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Archive for November, 2014

Taking a Stand Against Bullying: Michele Grider

Tuesday, November 18th, 2014

IMG_2819There are some staggering NYS bullying statistics I’d like to share with you today. During the 2009-2010 school year, 23% of U.S. schools reported that bullying occurred among students on a daily or weekly basis. In 2011, 28% of students aged 12 to 18 years reported being bullied at school. The most common form of bullying was based on physical appearance. 66% reported that students were harassed at least sometimes because of their looks or body size.

That’s the bad news.

The good news is New York State’s Response – The Dignity for All Students Act (DASA)

DASA was born out of legislative concern to prevent bullying in our schools. Media coverage of egregious cases brought more attention to the severity of the situation and something needed to be done. The Act was signed into law by Gov. Patterson on September 8, 2010 and became effective July 1, 2012.

The Purpose of this Act is to foster civility in public schools by way of prevention and prohibition of bullying, discrimination, and harassment on school property and at school functions. It also adds additional “protected classes” to the federal protected classes.

DASA states: At its core…No student shall be subjected to bullying, discrimination and/or harassment by employees or students on school property or at a school function.

Schools are taking this very seriously now. It is no longer, “someone else’s problem”. Every school in New York State must have a Dignity Act Coordinator (DAC) and bullying protocols in place.

As proactive steps are taken in our schools check with your children. Do they know who the DAC is in their school? Do they feel that their school offers a safe environment to learn? If not, do they know where to turn, who to talk to? NYS will not tolerate harassment in our schools. Our kids need to know it’s okay to speak up.

-Michele Grider, NYS Dignity Act/Bullying Prevention Coordinator
Oneida Herkimer Madison BOCES

The Fight Against Bullying: Wendy Fical

Thursday, November 13th, 2014

WendyRide2014First Source is proud to be a part of the fight against bullying. We love to share stories like this one from Wendy Fical, Program Director of the National Center for Missing & Exploited Children-NY/MY Office.

I have the wonderful opportunity to visit many schools, educating on many different safety topics throughout our community. I spend a lot of time with grades Pre-K through 12. When it comes to (cyber)bullying, I cannot help but notice the inner genuine and caring nature that all students exhibit when they watch a video about someone else getting bullied, or when they hear one of my real-life stories about someone getting picked on. They are so sad for that student. They don’t think its right for that child to be sad, to feel worthless, for their grades to be poor due to the constant teasing they’ve received. I especially notice when asking them if a student is picked on for something that they cannot control; like their size, their clothing, whether or not their hair looks perfect that day, etc. They respond, “NO, that it is not right!”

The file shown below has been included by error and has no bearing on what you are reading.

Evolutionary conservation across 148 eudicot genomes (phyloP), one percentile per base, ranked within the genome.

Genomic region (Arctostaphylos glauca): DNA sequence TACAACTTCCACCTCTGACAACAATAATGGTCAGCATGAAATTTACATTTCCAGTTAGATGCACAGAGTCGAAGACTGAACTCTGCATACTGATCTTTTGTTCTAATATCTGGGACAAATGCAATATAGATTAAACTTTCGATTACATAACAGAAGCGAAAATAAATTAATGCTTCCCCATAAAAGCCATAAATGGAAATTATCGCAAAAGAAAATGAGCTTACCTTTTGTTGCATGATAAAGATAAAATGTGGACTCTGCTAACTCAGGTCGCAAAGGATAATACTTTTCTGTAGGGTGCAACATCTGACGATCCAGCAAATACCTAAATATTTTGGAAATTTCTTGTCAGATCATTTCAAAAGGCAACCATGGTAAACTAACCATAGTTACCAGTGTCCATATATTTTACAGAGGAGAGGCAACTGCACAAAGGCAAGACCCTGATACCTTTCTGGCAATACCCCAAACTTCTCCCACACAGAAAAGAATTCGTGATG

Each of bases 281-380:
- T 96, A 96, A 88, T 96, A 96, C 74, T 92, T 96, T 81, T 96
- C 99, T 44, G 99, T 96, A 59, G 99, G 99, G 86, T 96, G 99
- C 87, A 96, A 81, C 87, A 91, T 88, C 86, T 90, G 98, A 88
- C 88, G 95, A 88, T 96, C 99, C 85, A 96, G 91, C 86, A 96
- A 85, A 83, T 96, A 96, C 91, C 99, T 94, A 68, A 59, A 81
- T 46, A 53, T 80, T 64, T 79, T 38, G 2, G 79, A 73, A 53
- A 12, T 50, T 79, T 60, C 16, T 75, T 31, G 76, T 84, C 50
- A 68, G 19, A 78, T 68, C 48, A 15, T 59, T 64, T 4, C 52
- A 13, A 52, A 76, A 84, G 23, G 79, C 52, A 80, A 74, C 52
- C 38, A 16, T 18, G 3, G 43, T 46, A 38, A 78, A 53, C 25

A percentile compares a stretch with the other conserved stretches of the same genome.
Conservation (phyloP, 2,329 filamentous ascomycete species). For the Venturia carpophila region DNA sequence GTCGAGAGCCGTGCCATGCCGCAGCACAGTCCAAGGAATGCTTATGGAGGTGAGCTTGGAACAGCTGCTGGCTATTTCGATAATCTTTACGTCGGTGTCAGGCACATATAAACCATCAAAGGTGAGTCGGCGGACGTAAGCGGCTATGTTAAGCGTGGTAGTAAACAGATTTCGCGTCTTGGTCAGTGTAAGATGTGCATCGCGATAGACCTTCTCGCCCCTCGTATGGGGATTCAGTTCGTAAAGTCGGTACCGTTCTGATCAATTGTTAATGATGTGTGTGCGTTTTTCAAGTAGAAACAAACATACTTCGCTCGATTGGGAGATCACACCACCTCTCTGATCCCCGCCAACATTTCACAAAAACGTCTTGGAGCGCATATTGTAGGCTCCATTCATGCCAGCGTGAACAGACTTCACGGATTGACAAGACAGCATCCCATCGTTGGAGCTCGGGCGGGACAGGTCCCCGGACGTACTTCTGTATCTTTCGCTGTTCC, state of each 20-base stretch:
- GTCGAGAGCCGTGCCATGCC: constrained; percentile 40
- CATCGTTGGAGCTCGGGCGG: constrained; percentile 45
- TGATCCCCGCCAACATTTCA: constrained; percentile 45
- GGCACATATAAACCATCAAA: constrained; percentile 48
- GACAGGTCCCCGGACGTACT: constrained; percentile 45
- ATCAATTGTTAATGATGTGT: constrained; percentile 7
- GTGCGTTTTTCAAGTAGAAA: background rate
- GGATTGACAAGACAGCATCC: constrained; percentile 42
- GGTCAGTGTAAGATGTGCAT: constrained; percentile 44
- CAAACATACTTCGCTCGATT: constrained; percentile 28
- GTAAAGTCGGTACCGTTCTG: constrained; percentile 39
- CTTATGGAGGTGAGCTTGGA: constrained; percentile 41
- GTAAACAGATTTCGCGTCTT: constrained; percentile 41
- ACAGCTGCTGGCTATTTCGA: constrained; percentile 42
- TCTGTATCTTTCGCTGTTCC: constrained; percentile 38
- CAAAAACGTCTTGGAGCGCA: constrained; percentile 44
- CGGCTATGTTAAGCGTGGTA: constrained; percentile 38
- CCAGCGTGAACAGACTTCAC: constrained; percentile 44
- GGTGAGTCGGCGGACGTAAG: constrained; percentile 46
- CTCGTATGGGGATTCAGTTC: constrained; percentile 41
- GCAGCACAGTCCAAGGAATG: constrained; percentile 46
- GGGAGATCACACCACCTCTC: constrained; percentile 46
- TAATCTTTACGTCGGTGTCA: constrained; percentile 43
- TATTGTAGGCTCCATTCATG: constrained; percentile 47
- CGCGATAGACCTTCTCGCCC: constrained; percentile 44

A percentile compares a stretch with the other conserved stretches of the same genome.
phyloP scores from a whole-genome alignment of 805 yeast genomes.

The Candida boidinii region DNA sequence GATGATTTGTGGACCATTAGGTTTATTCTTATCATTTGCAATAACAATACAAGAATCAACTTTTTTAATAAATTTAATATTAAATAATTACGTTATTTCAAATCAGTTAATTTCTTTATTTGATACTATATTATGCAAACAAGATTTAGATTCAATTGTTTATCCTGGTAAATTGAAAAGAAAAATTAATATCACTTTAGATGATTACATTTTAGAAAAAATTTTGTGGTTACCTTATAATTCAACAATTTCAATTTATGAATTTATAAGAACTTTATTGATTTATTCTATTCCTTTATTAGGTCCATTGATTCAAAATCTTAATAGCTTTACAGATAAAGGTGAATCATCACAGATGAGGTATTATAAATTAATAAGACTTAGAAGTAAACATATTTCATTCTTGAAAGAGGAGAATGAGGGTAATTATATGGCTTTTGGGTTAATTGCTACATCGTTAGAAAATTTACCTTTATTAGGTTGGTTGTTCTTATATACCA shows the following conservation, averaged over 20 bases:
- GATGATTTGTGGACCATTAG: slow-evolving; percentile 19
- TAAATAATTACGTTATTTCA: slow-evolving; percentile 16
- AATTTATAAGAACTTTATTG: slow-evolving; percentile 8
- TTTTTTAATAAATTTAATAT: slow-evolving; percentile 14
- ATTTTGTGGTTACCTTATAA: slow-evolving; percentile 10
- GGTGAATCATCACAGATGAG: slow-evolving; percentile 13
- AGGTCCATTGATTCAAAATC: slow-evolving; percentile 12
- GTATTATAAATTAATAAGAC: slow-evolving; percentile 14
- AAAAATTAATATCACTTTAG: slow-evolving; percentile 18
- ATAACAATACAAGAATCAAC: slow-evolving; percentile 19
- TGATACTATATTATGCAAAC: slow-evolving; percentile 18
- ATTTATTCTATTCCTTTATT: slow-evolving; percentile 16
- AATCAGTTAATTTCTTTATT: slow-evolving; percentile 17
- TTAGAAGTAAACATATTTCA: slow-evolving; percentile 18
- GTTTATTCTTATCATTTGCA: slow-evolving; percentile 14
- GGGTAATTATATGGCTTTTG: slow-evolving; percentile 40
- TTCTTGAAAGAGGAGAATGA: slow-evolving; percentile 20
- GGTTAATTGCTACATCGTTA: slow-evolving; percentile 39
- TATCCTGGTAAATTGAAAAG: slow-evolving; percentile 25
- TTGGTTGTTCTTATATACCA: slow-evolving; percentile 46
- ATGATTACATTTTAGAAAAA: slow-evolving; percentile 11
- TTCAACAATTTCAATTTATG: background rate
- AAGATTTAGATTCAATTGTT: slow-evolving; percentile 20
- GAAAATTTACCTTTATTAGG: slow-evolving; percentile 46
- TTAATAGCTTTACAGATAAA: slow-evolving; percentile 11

Then the most amazing thing happens. During the presentation, I ask each student to imagine a 5 year old child (especially one that might be dear to them). I ask them if they would come right out and bully that innocent 5 year old. 100% of the time, the answer is “NO WAY”. So then I ask them to remember, that while we all have grown up through the years, we all (adults included) still have feelings. There are many people that no matter their age when they are bullied, can feel very hurt just like a younger child that is being picked on. Remembering that we all have feelings, if you wouldn’t bully a 5 year old, why do we allow ourselves to bully someone else? It doesn’t make it right, just because the person is older than 5. It doesn’t mean that because they are older they are numb to the hurt.

I’ve also observed that our children really do want to help other students in bad situations, but sometimes just don’t know how. Being the “upstander”, instead of the “bystander”, when it comes to bullying is working and with time, I anticipate it to be “the thing to do” among peers.

In the meantime, while the evolution of that change continues, the students have begun to show that instead of picking on a student themselves if someone else is, they prefer to “not to join in”, “not to make the hurtful comments”…. And “not to laugh at the student getting picked on”. The upstander role will continue to grow.

As parents of these internet savvy and genuinely caring children, let’s help them to ask themselves these questions……

Would I pick on this student if they were only 5?
Would I make fun of this student if I knew what type of home life they really had or didn’t have?
Could I make a difference by not joining in, not laughing at them, showing others that it is ok to help someone else that is being bullied?

Yes, our children are our future, I hope that one day when I am in a nursing home, it is one of these genuine and caring students that are helping to take care of me. J

-Wendy Fical
Program Director
National Center for Missing & Exploited Children

Imagine More Free Time

Wednesday, November 5th, 2014

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